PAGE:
#2 Improves Your Cardiovascular Fitness
Regular exercise also improves your cardiovascular health, a.k.a. heart health. This keeps your heart healthy in the long run and improves the blood flow across your body. Cardiovascular exercise has also been shown to reduce your resting heart rate, improve your mood, and raise your energy levels.3
#3 Strengthen Muscles That Need a Post-Pregnancy Tune-Up
While high impact exercise might be challenging, light strength training can be done shortly after childbirth if you know your body is able. When you’re pregnant, certain muscles can get a little worn out. These include:
- Abdominal muscles
- The muscles of your pelvic floor
- The musculature of your lower back
By incorporating a dose of strength training to your routine, you can help prevent health issues down the road such as muscle injury, chronic pain, frequent body aches.
#4 Builds Strong Joints
Just like muscles, your joints have done a lot of amazing work during your pregnancy and could use some post-baby TLC. Exercise can help strengthen your joints to help reduce your risk for injury, torn ligaments, and
#5 Increases Your Energy Levels
When you’re the parent of a newborn, you need all the energy you can get! This is especially true since your energy levels will likely fluctuate with the hormonal changes in your body after birth. Regular exercise, even if it’s low intensity, gradually raises your energy levels over time and helps you feel more energized throughout your day.
Post-Pregnancy Workouts to Try
You’ve bought the post-pregnancy leggings, your new workout bra fits like a dream, and you’re ready to dive into exercise. After consulting with your doctor, jump into your new wellness routine by trying out a few of these exercises:
- Pelvic alignment reps – Pregnant women are susceptible to anterior pelvic tilt4 which is when the alignment of the pelvis rotates forward resulting in complications like back pain from excessive strain on the lower back. You can prevent anterior or posterior pelvic tilt using the pelvic tilt exercise. Lie with your back on the floor and knees bent. As you breathe out, aim to flatten your back against the floor by tightening your abdominals. You will notice your pelvis bending upward slightly. Hold this pose for up to ten seconds. Repeat as needed. 5 Strengthening your pelvic muscles is important after childbirth.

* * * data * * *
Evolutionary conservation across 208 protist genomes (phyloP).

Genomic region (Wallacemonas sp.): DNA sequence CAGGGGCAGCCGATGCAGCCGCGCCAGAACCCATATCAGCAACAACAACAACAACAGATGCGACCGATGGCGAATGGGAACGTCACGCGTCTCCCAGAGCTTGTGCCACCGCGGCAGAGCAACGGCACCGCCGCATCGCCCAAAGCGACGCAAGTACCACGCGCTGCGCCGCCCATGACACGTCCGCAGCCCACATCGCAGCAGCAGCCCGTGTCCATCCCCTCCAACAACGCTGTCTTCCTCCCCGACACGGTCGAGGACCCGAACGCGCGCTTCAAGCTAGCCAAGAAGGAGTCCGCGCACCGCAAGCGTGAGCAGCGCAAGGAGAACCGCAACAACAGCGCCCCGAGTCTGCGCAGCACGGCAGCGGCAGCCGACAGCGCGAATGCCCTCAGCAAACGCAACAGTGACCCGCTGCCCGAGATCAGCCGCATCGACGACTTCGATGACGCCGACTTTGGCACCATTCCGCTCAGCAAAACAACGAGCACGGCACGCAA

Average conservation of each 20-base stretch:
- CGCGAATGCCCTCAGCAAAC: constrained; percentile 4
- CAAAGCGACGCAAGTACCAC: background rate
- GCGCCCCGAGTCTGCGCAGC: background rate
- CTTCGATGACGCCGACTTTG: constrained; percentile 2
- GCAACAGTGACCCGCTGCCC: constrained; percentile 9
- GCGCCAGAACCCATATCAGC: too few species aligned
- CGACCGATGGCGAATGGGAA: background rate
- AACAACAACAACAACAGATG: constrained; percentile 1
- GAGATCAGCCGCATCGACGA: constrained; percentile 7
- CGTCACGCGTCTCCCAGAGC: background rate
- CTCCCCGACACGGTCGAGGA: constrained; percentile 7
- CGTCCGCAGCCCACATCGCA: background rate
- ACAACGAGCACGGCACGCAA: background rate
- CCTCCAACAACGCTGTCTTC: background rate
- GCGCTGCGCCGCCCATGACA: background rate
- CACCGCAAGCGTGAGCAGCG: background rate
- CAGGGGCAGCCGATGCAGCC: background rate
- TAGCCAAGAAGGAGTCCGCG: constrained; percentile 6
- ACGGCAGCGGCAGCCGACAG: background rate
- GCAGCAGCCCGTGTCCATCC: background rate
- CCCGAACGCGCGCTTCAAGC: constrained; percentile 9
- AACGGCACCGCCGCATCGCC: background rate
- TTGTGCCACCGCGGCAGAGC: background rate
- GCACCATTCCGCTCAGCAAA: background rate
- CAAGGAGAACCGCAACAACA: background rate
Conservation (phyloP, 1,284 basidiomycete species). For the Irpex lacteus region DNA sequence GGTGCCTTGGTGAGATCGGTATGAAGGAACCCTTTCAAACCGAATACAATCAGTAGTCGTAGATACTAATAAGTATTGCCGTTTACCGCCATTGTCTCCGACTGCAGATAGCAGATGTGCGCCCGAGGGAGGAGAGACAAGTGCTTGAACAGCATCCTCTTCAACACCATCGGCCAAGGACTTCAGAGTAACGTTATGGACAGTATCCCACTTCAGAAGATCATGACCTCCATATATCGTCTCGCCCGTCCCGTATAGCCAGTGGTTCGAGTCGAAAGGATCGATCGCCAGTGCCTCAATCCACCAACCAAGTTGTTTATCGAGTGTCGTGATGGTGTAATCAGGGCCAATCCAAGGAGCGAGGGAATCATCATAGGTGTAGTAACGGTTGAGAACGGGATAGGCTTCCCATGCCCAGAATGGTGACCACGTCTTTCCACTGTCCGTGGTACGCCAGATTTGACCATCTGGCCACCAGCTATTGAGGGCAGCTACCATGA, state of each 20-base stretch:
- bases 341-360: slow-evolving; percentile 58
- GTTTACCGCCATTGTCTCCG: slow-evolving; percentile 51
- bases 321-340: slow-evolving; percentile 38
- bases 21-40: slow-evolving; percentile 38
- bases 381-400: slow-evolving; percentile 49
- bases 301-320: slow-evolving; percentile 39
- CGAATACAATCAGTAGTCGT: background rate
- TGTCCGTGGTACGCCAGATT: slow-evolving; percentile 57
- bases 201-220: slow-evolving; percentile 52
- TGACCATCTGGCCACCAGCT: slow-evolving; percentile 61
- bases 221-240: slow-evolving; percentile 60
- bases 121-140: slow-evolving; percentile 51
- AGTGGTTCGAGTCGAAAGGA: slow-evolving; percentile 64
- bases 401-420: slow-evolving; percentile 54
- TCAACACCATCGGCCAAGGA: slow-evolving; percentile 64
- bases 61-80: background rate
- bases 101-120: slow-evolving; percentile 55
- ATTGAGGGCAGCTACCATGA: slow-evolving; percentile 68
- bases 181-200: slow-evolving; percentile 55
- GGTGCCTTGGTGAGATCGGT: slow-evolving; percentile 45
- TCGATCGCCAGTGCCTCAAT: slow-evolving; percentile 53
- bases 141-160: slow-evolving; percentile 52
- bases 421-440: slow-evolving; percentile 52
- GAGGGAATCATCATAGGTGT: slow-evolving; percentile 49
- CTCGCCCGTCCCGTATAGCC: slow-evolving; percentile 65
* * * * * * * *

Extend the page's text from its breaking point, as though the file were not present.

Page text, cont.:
- Happy baby pose – This is a gentle stretch of your lower back and can help massage it at the same time. It works well at the end of a workout. Lie with your back on a yoga mat and hold your ankles, resembling a baby lying on its back. Rock gently from left to right.6
- Deep-belly breaths: One of the best ways to restore your core postpartum is to take deep belly breaths. Start with gently inhaling as your belly softens and expands. Follow up with a slow exhale and let your belly relax back to its resting state. Avoid sucking your belly in while inhaling and forcing it out when you exhale. You can also follow a simple breathwork routine for ten minutes a day to coordinate breathing throughout your core.7
Find Your New Favorite Wellness Routine with Chuze Fitness
Whether you’re currently pregnant and looking for the best pregnancy workouts or just given birth and looking to get back to your fitness routine, be sure to listen to your body. Getting back into the groove of exercising after pregnancy might seem as tough to manage as baby sleep regressions, but you’ve already done the hardest, most important work of all—deciding to start. You deserve to celebrate the incredible feat of motherhood and treat your body to a wellness routine that will sustain you in the amazing years to come.
With Chuze Fitness, you can find a fitness class, or workout you enjoy doing, and gradually build up the intensity to a level as you progress. One of the best ways to find a rhythm with your fitness is to join a group class. Check out the extensive list of group classes we offer at Chuze fitness and visit one of our many locations to get started on your fitness journey.
- Houston Methodist. Postpartum Exercise: What to know about exercising after pregnancy. https://www.houstonmethodist.org/blog/articles/2021/feb/postpartum-exercise-what-to-know-about-exercising-after-pregnancy/
- Better Health. Postnatal Exercise. https://www.betterhealth.vic.gov.au/health/healthyliving/postnatal-exercise#the-benefits-of-postnatal-exercise
- Hopkins Medicine. 7 heart benefits of exercise. https://www.hopkinsmedicine.org/health/wellness-and-prevention/7-heart-benefits-of-exercise
- NIH. Pelvic alignment changes during the perinatal period https://www.ncbi.nlm.nih.gov/pmc/articles/PMC6799872/
- Mayo Clinic. Pelvic tilt exercise. https://www.mayoclinic.org/healthy-lifestyle/labor-and-delivery/multimedia/pelvic-tilt-exercise/
- Healthline. Happy baby pose. https://www.healthline.com/health/happy-baby-pose#about
- Informed pregnancy. How to restore your core postpartum. https://www.informedpregnancy.com/how-to-restore-your-core-postpartum/
- Medicine Plus. Kegel exercises. https://medlineplus.gov/ency/patientinstructions/000141.htm